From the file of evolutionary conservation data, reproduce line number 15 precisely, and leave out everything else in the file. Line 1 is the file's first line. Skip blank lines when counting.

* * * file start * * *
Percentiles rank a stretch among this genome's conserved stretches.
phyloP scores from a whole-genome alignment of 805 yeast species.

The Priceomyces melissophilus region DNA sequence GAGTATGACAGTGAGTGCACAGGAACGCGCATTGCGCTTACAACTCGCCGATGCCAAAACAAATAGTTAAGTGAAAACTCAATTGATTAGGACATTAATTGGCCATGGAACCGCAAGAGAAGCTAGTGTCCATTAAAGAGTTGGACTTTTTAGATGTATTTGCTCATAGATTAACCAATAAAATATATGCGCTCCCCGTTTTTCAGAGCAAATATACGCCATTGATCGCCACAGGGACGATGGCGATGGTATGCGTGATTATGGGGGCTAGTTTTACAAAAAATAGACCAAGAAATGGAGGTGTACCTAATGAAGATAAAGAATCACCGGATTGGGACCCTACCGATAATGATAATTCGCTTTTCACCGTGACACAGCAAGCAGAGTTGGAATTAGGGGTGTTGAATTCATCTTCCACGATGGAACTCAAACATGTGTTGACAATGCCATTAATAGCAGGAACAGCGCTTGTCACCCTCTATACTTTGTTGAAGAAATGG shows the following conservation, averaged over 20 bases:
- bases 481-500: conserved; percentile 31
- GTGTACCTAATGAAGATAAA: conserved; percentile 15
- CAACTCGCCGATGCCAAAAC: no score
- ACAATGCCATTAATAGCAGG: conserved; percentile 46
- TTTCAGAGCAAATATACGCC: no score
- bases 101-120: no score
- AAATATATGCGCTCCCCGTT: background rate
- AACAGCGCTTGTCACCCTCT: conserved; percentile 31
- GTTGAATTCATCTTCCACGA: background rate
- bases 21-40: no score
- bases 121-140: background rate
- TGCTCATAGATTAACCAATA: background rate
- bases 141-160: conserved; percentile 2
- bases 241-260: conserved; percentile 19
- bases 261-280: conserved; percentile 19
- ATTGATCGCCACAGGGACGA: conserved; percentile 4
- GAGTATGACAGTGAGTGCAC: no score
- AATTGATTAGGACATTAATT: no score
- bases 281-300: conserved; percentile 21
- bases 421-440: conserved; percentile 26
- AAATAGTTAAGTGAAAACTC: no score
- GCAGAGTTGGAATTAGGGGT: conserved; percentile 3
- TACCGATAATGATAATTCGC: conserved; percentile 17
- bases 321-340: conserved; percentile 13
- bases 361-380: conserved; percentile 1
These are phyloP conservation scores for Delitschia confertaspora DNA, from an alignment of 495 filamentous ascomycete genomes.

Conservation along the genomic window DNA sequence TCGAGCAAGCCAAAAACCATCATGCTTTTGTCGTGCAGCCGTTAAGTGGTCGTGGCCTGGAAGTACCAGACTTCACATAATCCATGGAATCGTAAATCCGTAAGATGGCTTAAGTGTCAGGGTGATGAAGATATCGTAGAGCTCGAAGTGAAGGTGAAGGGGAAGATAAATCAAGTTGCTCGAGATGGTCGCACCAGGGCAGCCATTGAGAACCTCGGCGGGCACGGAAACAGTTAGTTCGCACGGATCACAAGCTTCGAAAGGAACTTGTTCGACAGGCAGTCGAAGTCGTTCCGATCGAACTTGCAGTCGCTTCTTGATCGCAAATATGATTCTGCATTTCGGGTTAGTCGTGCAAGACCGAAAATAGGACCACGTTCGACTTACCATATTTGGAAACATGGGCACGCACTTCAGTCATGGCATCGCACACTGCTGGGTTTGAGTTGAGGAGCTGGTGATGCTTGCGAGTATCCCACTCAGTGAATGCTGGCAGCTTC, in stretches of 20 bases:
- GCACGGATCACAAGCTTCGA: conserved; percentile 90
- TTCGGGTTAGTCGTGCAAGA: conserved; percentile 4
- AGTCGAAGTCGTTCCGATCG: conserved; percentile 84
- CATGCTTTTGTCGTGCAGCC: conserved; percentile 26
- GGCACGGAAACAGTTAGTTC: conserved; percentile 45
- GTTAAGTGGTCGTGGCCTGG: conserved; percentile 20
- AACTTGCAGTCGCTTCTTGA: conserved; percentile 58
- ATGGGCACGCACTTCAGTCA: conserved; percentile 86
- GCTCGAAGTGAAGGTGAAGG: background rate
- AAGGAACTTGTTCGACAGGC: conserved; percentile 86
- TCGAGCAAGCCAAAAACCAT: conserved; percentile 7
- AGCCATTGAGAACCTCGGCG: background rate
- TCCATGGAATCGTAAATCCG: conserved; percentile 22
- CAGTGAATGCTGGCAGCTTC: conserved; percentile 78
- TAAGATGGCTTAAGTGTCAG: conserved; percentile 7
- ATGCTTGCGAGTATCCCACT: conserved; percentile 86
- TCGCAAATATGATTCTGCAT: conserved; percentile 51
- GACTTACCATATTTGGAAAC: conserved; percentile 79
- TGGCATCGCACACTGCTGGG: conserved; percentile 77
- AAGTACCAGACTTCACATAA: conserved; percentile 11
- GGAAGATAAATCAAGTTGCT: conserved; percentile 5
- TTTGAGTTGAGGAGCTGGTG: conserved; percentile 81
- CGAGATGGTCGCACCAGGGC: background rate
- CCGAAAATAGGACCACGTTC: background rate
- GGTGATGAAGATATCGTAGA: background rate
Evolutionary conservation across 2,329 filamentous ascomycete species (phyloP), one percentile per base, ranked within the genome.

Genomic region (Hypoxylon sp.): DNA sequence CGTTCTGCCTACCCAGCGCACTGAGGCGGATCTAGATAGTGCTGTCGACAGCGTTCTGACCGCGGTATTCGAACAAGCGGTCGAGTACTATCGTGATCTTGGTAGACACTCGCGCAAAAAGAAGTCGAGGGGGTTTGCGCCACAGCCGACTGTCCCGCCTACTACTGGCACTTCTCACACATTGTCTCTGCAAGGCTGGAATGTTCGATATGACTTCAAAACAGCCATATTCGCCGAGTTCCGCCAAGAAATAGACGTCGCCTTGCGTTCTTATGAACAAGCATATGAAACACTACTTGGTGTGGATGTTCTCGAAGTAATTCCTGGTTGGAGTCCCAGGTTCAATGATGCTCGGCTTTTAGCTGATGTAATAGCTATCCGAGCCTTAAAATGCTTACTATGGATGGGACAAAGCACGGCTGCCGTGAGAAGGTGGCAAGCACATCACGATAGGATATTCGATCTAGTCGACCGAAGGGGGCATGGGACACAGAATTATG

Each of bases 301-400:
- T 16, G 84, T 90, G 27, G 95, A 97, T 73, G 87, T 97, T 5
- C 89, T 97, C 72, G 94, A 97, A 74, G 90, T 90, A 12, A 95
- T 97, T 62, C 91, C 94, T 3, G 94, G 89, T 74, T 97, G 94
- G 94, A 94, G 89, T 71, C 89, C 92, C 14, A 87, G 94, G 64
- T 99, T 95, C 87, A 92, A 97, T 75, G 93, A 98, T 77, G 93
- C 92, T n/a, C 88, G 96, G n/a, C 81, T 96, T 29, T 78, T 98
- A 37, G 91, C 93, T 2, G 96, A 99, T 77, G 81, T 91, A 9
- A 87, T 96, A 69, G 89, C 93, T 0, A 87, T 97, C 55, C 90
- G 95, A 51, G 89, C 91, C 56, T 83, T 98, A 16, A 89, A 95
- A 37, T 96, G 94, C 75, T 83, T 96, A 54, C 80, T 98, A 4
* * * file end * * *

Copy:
- TGCTCATAGATTAACCAATA: background rate